Carol’s Daughter sells hair and skin care products primarily to African-American women.
The campaign will offer e-retailers a 2% postage discount on standard mail and first-class mail letters, flats and cards that include a mobile bar code such as a QR code.
It isn't just retailers offering holiday promotions this year. The U.S. Postal Service is getting in on the action. The post office will debut Nov. 7 a program designed to drive online product purchases by putting mobile-optimized promotional offers, coupons and catalogs into consumers' hands. The 2012 Holiday Mobile Shopping Promotion will offer online merchants a 2% postage discount on standard mail and first-class mail letters, flats and cards that include a mobile bar code, such as a QR code, that can be read or scanned by a mobile device and leads the mail recipient to a mobile commerce site. The promotion will run through Nov. 21.
"By offering a short-term promotion linking mail and mobile devices during the key holiday purchasing time frame, the Postal Service is providing online merchants with an incentive designed to increase industry adoption of a physical-to-digital marketing approach," says Gary Reblin, vice president, domestic products, at the Postal Service.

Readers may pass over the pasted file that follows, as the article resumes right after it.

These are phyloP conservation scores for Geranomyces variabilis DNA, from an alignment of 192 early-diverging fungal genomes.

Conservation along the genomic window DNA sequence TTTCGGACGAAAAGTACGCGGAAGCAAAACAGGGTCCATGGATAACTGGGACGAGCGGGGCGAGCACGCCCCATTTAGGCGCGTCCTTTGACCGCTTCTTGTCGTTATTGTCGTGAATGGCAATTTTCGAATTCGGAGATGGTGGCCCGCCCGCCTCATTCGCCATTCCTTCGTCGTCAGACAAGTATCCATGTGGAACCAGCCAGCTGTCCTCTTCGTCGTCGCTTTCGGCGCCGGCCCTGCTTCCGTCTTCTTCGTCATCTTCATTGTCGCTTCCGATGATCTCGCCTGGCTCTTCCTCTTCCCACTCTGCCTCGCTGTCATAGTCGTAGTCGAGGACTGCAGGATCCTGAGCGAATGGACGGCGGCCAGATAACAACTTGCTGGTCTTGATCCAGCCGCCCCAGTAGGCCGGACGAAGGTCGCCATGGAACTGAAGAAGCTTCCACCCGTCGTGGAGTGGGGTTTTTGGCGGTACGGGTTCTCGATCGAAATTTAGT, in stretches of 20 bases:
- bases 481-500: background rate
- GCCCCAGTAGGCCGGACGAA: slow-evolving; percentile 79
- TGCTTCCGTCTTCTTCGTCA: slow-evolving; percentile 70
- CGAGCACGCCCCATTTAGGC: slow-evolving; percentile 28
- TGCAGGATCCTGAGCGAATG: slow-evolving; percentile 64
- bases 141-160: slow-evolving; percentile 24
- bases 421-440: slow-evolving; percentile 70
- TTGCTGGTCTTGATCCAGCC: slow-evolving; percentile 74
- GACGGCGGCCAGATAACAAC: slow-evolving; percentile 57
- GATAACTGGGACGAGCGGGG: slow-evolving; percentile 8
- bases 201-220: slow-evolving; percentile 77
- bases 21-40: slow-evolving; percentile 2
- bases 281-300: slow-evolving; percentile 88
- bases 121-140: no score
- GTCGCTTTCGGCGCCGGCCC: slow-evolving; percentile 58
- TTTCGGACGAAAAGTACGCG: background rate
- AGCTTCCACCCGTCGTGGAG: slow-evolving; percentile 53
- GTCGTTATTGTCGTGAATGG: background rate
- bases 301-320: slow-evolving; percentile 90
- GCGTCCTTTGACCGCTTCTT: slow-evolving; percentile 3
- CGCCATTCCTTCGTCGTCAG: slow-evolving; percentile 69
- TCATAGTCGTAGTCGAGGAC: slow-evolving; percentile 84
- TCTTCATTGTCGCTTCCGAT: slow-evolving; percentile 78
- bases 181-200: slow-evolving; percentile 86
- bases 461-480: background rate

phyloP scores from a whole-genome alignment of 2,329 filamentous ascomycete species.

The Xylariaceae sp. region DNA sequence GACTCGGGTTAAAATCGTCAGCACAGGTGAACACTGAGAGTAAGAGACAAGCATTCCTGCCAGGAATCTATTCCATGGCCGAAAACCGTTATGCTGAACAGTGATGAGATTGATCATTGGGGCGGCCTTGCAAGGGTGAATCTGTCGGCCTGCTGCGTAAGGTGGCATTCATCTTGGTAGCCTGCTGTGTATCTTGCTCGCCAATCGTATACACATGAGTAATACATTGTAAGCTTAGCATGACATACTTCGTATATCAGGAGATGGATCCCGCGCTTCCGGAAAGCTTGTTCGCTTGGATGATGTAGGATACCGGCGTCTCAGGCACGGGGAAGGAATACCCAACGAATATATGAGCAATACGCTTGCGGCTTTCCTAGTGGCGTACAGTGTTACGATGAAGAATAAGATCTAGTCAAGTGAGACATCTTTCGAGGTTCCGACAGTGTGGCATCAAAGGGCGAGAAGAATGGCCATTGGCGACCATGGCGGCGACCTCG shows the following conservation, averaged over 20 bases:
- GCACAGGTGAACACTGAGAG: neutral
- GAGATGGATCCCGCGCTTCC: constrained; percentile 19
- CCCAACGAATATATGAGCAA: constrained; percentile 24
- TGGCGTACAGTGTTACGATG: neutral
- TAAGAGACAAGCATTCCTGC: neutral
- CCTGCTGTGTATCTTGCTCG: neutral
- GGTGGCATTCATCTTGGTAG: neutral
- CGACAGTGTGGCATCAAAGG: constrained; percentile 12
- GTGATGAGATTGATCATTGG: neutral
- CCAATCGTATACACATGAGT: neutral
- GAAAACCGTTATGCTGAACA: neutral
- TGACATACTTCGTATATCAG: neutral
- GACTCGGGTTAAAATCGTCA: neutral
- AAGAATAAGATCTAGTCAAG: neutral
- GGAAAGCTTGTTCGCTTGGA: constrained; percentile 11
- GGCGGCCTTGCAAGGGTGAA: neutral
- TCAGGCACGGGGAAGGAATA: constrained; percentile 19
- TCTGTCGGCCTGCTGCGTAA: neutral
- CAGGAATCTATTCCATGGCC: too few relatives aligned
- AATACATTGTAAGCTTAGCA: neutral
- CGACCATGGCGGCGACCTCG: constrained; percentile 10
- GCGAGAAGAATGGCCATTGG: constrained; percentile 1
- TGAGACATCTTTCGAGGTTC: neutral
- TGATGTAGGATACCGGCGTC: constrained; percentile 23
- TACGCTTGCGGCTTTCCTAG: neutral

Program registration opens Sept. 15 and continues through Nov. 21. Participants must agree to partake in a survey about the promotion.
The promotion comes at a time when the scanning of 1-D and 2-D bar codes is gaining significant ground. In the second quarter of 2012, the number of scans of 1-D and 2-D bar codes through mobile bar code technology provider ScanLife's free bar code reader app jumped to 16.0 million, up 154% from 6.3 million in the second quarter of 2011.
1-D bar codes are linear and found on virtually all products; the most common 1-D code is the UPC, or Universal Product Code. 2-D bar codes are squares with patterns within; these include Quick Response, or QR, codes, Microsoft Corp. Tags, and others.
The ScanLife app has surpassed 20 million downloads, the company reports. "This rate of growth in scans and downloads reflects a technology that has clearly moved beyond the early adopter stage and has gone mainstream," says Mike Wehrs, CEO and president of ScanLife.